Carson City proceeds with HUD grant projects

Carson City is moving forward with plans to spend $109,000 in federal assistance money to improve a tourist attraction in the city's historic district, saying the fixes are needed for disabled residents to enjoy downtown.

Disabled resident Raymond Maheux said he and his wife believe the money should pay for other needs in keeping with the original intention of Housing and Urban Development funding.

"I'm not trying to knock the city, but there are a lot more important things to be done than that," Maheux said. "There are a lot of areas in the city of Carson that could be cleaned up. That's what HUD is about. There are so many single mothers and they're right in front of you. Why put money into something nobody really cares about?"

Maheux said he and his wife, who is also disabled, are not interested in visiting the historic district or the trail that takes visitors on a walking tour of historic homes near the Governor's Mansion. He called the city last month to voice his concerns.

"There are some people living in old trailers that are leaking," Maheux said. "Put the money into that. Those are the people who need the help."

The public can comment on the city's list of projects proposed for 2005 HUD grant funds. A public meeting will July 1, when the Board of Supervisors will consider approving the list.

Carson's Economic Development and Redevelopment Director Joe McCarthy and a group of city officials developed the list of projects for the city's first $536,000 allocation of Community Development Block Grant funding this year.

A representative from the Rural Center for Independent Living said she liked the Blue Line Trail project idea, McCarthy said, but no other comments were received.

The project will include replacing and removing the sidewalk in areas and replace or install disabled ramps to meet Americans with Disabilities Act standards.

Housing advocates and homeless and domestic violence organizations understand the Blue Line Trail project's importance, McCarthy said.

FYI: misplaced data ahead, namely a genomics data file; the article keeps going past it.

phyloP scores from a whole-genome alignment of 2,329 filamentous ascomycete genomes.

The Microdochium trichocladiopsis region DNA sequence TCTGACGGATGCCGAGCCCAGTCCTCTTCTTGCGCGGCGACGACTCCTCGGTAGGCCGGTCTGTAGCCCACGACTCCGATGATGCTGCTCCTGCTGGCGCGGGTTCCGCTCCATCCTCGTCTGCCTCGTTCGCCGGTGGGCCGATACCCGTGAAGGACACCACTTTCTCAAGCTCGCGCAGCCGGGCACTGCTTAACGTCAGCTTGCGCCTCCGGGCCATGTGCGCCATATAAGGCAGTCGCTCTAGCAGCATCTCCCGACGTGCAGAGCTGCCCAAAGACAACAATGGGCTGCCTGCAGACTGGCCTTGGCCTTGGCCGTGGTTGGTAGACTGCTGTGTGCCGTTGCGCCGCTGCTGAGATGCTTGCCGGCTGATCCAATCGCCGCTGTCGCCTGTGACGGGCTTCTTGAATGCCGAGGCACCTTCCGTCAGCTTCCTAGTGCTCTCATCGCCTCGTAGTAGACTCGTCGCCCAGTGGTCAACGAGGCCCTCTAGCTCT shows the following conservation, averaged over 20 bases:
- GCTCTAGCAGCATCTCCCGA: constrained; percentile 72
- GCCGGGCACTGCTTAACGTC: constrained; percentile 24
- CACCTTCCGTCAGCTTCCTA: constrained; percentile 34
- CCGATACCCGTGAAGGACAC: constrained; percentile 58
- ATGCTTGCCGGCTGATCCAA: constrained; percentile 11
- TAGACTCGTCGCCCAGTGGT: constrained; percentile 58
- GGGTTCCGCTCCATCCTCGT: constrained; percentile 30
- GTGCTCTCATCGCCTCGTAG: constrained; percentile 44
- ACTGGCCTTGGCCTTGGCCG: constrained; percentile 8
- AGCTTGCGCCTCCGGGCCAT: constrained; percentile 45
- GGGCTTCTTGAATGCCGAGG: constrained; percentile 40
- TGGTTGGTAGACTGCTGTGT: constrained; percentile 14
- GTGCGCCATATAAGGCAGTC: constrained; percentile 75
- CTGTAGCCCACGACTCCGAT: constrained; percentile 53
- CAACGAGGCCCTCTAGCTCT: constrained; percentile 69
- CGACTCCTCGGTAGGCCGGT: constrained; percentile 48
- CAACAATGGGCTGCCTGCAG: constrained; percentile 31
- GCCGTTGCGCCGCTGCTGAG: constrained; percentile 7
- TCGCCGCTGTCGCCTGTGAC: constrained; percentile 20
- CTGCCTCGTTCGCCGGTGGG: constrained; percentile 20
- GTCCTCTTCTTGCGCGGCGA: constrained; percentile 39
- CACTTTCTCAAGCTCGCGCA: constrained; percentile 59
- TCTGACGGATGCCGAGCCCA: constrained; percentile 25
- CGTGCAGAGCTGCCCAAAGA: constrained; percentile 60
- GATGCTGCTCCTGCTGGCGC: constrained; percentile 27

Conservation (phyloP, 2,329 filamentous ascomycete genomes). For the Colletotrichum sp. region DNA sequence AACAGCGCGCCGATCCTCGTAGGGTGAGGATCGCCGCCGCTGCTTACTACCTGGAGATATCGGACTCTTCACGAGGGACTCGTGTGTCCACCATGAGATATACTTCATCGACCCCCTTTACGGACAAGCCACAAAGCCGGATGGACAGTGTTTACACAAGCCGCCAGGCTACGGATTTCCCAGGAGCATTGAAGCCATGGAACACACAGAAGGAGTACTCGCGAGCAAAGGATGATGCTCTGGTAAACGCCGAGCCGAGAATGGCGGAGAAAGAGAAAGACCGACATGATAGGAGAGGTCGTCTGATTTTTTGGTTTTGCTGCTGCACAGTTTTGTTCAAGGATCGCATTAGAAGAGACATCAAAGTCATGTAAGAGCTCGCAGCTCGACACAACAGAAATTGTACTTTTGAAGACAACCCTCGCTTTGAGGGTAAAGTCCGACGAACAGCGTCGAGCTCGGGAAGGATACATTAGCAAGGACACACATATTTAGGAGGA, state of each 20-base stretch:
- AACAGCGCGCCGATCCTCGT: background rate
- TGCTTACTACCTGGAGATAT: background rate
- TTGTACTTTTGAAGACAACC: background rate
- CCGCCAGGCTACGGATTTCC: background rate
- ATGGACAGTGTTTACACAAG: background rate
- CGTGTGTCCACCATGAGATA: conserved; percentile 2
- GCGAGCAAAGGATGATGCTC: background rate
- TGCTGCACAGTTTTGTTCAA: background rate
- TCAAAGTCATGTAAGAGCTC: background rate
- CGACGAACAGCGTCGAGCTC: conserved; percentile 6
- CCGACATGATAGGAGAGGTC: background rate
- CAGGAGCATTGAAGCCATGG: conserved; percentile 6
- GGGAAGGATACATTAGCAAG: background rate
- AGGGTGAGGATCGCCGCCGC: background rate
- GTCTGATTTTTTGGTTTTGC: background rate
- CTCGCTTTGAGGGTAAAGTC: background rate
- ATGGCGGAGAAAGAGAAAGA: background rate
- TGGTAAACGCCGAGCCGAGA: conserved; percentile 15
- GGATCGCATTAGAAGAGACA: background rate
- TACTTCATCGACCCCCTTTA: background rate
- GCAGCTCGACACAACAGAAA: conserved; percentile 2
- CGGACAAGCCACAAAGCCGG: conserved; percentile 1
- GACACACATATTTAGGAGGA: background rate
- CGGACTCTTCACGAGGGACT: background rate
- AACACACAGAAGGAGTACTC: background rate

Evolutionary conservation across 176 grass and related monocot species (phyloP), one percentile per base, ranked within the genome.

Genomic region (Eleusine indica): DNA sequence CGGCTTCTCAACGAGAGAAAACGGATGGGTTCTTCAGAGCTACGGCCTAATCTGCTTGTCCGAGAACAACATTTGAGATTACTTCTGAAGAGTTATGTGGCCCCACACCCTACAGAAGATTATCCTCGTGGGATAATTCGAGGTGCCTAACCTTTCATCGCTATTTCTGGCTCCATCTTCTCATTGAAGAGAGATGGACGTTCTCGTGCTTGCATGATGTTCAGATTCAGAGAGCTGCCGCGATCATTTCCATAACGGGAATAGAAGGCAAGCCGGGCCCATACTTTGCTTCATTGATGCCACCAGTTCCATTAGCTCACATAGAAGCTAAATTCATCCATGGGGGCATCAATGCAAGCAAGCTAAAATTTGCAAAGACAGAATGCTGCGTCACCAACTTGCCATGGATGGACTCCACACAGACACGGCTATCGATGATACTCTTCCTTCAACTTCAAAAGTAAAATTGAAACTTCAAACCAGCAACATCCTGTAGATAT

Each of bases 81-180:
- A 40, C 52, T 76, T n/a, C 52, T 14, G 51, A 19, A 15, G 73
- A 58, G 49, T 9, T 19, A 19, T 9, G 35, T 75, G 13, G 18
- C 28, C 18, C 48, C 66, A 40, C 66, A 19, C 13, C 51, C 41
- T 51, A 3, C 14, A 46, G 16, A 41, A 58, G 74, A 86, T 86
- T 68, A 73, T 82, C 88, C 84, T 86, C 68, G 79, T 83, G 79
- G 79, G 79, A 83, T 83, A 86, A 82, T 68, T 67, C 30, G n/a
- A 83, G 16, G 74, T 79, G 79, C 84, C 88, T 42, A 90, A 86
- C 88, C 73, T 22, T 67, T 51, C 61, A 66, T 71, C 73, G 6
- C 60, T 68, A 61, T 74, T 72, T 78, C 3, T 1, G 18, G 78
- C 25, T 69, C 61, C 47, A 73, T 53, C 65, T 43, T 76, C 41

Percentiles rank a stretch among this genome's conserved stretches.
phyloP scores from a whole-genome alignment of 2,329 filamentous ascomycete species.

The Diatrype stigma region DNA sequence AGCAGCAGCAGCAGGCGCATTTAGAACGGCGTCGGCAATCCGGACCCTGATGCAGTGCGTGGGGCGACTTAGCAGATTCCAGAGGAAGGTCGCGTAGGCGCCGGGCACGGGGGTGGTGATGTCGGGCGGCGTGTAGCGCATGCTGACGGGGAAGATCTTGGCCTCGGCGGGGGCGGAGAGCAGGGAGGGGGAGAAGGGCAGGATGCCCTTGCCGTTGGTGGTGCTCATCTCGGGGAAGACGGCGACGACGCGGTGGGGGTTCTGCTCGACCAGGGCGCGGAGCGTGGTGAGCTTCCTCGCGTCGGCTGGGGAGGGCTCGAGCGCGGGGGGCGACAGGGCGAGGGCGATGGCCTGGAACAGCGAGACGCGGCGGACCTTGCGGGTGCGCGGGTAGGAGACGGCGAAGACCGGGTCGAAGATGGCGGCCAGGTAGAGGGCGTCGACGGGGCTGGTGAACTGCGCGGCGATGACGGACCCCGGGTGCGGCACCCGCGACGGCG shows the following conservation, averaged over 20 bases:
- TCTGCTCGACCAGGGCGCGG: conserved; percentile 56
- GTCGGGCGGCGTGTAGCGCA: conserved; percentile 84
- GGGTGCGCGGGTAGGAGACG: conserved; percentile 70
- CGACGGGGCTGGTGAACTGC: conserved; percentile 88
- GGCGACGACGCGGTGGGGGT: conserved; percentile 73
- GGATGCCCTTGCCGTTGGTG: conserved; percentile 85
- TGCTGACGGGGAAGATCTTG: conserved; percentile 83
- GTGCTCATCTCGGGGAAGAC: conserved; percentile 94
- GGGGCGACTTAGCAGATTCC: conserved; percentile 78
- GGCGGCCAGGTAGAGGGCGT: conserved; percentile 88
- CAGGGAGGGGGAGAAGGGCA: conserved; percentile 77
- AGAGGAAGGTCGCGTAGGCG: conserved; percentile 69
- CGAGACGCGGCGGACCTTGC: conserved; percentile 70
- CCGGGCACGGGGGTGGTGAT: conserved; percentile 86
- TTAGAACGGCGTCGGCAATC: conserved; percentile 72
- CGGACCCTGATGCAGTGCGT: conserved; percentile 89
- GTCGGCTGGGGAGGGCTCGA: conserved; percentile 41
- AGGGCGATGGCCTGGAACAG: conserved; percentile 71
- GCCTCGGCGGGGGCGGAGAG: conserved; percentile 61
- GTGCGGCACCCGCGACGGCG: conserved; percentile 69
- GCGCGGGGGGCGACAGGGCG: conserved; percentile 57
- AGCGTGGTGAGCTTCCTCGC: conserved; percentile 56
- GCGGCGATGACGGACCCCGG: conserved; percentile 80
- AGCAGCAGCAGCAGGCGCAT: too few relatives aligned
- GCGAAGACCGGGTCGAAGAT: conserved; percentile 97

"They understand community development efforts in support of providing better living conditions for a protected class is, in fact, good economic policy," McCarthy said. "This will have a tremendous impact, to serve the ADA downtown. They deserve the right to access the historic business district like you and me. It's treacherous over there, absolutely treacherous."

Other projects on the list include installing an open wireless network in the downtown business district that can be accessed at public places, a low-income energy study, senior legal services and a grant for homeless services.

HUD economic development funding provides cities flexibility to choose many types of projects, as long as they serve a neighborhood that is comprised mostly of moderate- or low-income residents. Funding can be used for economic development, home ownership, affordable housing and programs for those residents. A Carson City family of four making $48,000 or less a year is considered moderate- or low-income.

Housing is not a priority this year, however, because the city gets other federal housing funds from the Western HOME Consortium. The city will continue to work with outside agencies to use the funds for other purposes, McCarthy said. The city's five-year plan sets goals for a wide range of projects.

"We want to help educate them over the next five years so they can take advantage of this," McCarthy said. "It takes a while for groups to understand and mobilize efforts. It's my job to bring them all around the table and hear their pressing needs."

Friends in Service Helping (FISH) director Monte Fast attended the city's meetings about the HUD funding earlier this year but didn't apply. He might apply for grants in the future, he said.

"We all talked about it and tried to show what our priorities were, but when the grants were given out and we saw them announced, it didn't surprise me at all," Fast said. "All of us out here in human services can try to make political static, but it's not going to do any good at all. These city people have to get the streets fixed and sewers working. Even the needy people need toilets and the disabled need access to crosswalks and slopes."

Lisa Lee, director of the Advocates to End Domestic Violence, said she plans to apply for future funding to pay for a new shelter.


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